This section has been deemed offensive by many members.  The “incentives” listed here are already in place (flexible working), savings that are negligible for some staff (commuting costs) contractual rights (incremental progression) or measures made necessary by the pandemic.  To think that members should be grateful for these as some kind of quid pro quo for suffering a massive pay cut shows contempt for staff. We are angry that these are being touted as “incentives” when they offer no serious recognition of the sacrifice that the pay reduction entails.

As indicated above (see FRACTIONALISATION), we do not believe that the proposed model of fractional reduction proportionate to pay reduction is workable for staff or managers.

The conditions appended to the deferred payments proposal, presented to management on 4th June, offered some suggestions for ways to offer staff a say in their futures and in the future of the University which might persuade them to accept deferred payment of their salaries. We are disappointed that none of these seems to have been considered seriously.


Our first meeting with management representatives took place on 7th May. However, negotiations  began only at the point where this proposal was published (5th June). We object to the rushed timeframe for negotiations, even with the extension to 22nd June (in effect, 18th which is when we have our last meeting with management). This leaves little time to discuss the proposal and our counter-proposals in detail, and little time for either UCU or GMB to consult properly with members. This demonstrates a degree of bad faith on the part of management about the importance and value of the negotiations.

The time-frame for individual staff decision-making (as set out on p.4 of the proposal) is also unreasonably short. Staff need longer to consider the potentially very significant implications of a pay/FTE reduction for the coming period, before coming to a decision. Given that management’s aim is to start reducing pay in August, it is not clear why decisions would need to be made as early as 29nd June.


This draft proposal was published alongside a joint statement agreed prior to the proposal’s development, at an earlier stage in our meetings. UCU did not agree that its text could be linked to the proposal in this way, and the change of context undermines trust and risks misleading staff.

Although the proposal highlights a number of suggestions made by UCU and GMB, there is little evidence of serious engagement with those ideas, other than the agreement to put the Putney house owned by the University on the market. In particular, we have received no formal or detailed response as yet to the alternative proposal contained in the motion passed by UCU at the branch meeting on 3rd June. As regards other issues, see comments under FRACTIONALISATION and PERCENTAGE PAY REDUCTIONS above.

Indeed, UCU’s recommendation that the University sell the property in Putney to reduce the need for pay cuts is indicative of management’s attitude.  Initially surprised, they refused to consider it when it was first raised.  Later, they resisted on the grounds that giving notice to the four tenants would be unfair, to which the unions responded that it was even more unfair to ask for pay cuts that might mean that their own staff could no longer afford their rent or mortgages.  Finally, they have consented to put it on the market but insist that the monies raised (nearly half the sum they are looking for) will not – as negotiators had suggested – be employed to reduce the pay cuts but be held in the reserves.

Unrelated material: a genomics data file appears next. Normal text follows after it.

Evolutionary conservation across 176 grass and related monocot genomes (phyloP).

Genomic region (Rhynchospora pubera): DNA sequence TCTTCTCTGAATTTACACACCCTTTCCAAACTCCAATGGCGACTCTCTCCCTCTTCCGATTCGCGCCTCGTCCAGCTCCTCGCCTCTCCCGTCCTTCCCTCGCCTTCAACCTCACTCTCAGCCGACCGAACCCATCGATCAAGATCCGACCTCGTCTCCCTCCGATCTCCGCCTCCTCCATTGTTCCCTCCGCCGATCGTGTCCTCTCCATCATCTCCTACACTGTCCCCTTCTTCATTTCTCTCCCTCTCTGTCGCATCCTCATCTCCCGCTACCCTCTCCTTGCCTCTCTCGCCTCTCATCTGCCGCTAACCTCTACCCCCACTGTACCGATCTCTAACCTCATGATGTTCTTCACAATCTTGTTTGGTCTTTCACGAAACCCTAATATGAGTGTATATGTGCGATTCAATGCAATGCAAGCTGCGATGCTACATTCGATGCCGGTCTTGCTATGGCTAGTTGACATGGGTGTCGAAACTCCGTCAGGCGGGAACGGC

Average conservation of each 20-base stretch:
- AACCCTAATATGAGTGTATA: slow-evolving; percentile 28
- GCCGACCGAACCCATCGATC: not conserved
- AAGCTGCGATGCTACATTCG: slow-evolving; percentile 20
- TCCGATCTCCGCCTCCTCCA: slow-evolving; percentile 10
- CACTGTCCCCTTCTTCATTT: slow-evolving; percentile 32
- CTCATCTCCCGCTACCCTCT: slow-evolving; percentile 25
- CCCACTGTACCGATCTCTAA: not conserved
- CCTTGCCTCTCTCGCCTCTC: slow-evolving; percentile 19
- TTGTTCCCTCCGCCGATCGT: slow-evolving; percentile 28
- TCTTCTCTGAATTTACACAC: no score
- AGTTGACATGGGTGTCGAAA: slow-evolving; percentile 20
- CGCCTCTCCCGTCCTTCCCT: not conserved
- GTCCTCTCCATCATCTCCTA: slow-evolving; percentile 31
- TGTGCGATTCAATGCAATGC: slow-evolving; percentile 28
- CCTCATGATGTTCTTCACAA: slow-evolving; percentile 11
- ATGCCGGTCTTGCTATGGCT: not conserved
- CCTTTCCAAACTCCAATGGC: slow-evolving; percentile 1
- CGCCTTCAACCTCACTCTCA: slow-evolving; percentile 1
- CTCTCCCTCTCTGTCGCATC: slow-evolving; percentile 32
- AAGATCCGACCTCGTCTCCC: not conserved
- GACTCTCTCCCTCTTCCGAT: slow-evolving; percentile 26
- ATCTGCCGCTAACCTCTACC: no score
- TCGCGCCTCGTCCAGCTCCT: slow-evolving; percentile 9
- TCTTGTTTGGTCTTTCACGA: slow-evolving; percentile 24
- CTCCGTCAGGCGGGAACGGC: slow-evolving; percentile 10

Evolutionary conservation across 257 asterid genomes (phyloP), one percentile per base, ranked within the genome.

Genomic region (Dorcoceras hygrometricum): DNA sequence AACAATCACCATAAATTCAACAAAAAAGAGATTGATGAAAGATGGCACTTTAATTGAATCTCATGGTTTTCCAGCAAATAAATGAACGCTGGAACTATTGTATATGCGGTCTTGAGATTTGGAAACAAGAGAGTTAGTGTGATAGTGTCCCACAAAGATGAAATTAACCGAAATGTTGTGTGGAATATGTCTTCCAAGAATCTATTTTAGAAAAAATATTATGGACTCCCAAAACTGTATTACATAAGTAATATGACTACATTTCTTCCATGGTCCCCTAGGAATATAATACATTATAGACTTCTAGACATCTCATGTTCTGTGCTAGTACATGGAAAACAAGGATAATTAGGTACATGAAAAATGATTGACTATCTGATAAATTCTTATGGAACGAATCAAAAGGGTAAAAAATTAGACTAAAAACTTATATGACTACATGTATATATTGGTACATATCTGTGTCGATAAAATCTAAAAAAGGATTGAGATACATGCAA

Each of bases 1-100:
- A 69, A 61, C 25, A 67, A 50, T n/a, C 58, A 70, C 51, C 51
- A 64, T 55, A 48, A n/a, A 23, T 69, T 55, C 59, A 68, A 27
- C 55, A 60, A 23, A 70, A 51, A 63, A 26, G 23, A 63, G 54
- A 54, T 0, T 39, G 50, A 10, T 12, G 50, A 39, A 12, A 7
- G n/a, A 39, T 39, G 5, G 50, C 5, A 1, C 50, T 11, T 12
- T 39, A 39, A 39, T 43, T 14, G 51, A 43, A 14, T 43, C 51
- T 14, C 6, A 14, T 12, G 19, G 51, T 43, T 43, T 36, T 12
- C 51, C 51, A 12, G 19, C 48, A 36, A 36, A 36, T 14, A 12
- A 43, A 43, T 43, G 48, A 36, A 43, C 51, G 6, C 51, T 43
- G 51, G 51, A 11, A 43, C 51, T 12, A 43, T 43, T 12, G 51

The Equality Impact Assessment published alongside the proposal is a statistical exercise, not an impact assessment. It is wholly inadequate to address the potential impact on groups of staff with protected characteristics. There is no evidence that staff groups with protected characteristics have been consulted on the impact of these proposals. Nor is there any indication of awareness of potential impacts (on, for example, BAME staff or staff with caring responsibilities).


  1. Although management’s proposal states that the impact on pensions will be minimal, this is not entirely accurate, especially for certain groups.  It highlights the apparent disregard for the impact of their plans demonstrated throughout the negotiations.
  2. It is not clear that all externally-funded posts would be excluded from the proposed pay cuts
  3. It is not clear from this proposal that individual members of staff may refuse to accept a pay cut.
  4. The idea that individual members of staff may claim hardship if they explain all their circumstances is offensive. No-one should have to claim exceptional circumstances or reveal their personal arrangements in order to receive their full salary.
  5. Management has consistently refused to provide details of non-staff savings. We believe that more could be saved although we acknowledge that the year might be fairly uncomfortable.  Nonetheless, it would be better than pay cuts.  UCU notes that management cite concern for ‘student experience’ but not for what staff will have to undergo if this goes through.
  6. The projected loss of income next year is £17m, not £30m as they claim. The £30m is an exaggerated sum of three years’ losses.  UCU remains to be convinced that these forecasts are accurate.
  7. The emphasis on loss of students appears designed to panic staff into agreeing with a number of dubious measures, including recording of lectures and dual teaching methods (online and in person) which either increase workloads yet further and / or involve infringements of staff rights such as intellectual property and performance. The lecture capture policy has not been agreed with the Union and so breaks the recognition agreement that the University signed with us.